I find zillow fascinating and sometimes spend hours on it. I was looking at house assessments in an area of very upscale houses that has always been upscale, most in a contemporary style, built from the 40s to the 90s. Average zillow price on this street was about 5 million. Some had been renovated. Only one had radiant floor heating, from the late 60s. (Each house's method confirmed with the state assessment website, that has more detailed info.) It's amazing to me that so few of the very rich either knew about this as a form of heating, or decided they didn't like it. Granted this was somewhere in the East, and I think it was more popular in the West. I specifically searched that neighborhood because it has no houses built before radiant heat would have been a recognized option. To me it is the ultimate luxury! No noise (my cellar has a rebar-enforced poured concrete ceiling), no drafts, no static, it just feels like the inside of your house is time traveling to a warm October day haha! The warm sun shines up from your feet! Wonderful! (Well, if I set it to 70F. I usually keep it at the November setting) I'll miss it but that's life. If there's a bit of saving grace, compared to the last 2 houses I had, this house is much better insulated. So it will retain whatever form of heat I choose. If you win megamillions and build a real mansion...go with the radiant. Not something you are going to find in a Toll McMansion.

(Look at this description of a system even more elaborate than mine. Control system with vacuum tube sockets! Crazy!
http://groups.google.com/group/alt.hvac/browse_thread/thread/d93b4804562089e8/
)

DonnaD
Re: oldest known steel pipe radiant slab system? (stil operating!)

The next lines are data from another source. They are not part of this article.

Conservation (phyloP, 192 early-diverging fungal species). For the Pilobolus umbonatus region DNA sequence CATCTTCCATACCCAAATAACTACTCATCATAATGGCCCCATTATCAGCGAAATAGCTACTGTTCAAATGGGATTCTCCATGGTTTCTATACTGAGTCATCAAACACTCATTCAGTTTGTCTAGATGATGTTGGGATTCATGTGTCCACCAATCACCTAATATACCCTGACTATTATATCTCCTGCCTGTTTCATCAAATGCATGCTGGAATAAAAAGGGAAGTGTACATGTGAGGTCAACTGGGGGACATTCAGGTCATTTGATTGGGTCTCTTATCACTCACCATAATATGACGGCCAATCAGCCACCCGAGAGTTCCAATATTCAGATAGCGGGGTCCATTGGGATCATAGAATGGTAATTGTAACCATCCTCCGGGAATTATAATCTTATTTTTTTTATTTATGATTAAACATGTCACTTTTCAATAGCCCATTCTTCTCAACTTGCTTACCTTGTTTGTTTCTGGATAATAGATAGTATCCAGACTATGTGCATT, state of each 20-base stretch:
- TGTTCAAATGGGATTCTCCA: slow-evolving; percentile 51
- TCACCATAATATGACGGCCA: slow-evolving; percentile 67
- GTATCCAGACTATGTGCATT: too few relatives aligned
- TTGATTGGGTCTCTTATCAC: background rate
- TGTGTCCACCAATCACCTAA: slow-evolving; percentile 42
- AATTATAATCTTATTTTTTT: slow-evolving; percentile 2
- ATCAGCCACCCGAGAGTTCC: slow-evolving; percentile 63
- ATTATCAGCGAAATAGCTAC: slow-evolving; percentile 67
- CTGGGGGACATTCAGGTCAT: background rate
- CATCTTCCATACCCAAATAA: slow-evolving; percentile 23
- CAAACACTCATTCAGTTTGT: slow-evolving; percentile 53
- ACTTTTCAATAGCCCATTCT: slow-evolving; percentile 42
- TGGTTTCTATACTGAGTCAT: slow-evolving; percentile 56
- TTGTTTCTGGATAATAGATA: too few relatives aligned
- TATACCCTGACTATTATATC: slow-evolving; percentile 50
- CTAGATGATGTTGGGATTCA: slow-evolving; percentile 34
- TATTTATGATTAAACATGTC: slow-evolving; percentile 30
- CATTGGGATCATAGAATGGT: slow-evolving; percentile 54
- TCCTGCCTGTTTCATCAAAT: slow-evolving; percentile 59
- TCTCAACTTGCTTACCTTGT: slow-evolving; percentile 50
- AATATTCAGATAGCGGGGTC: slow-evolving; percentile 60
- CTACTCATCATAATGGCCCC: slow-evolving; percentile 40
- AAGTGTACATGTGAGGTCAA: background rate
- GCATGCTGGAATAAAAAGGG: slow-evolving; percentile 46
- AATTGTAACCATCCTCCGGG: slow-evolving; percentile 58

Thanks for replying.......and an update.
Running on one room heated and other zone turned off. Isolated leak to the other zone but no "header" to isolate according to plumber. Now, deciding on forced air ($8,000) or electric baseboard which will need an electric update (included 6,000). Have a new wall unit for AC that cools the entire house.
I wish I was as decisive as you and good luck. I have no idea which would be better since I am paying over 300 a month for gas now. If you're interested, I'll keep you updated.
Still deciding in OHIO.....
If you have any advice, give it.
Thanks

David
Re: oldest known steel pipe radiant slab system? (stil operating!)

Donna. Based on those prices I would go with the forced air option (I assume you mean gas fired). Electric baseboards are going to be incredibly expensive to operate, I think the $2000 difference will be made up in only a couple years. Also I think they are unattractive compared to vents.

I will probably go with a heat pump that can also burn propane. For the typical winter weather we have here in the winter (40s day, 20s night) heat pump is ok. (I don't even like to keep my house very warm) During the really cold periods when heat pumps don't work as well, it can burn propane. As for dropping the returns, someone told me there's a system where they make the wall plenum the return. I plan to research whether that's a good idea or not.

hedgeclippers
Re: oldest known steel pipe radiant slab system? (stil operating!)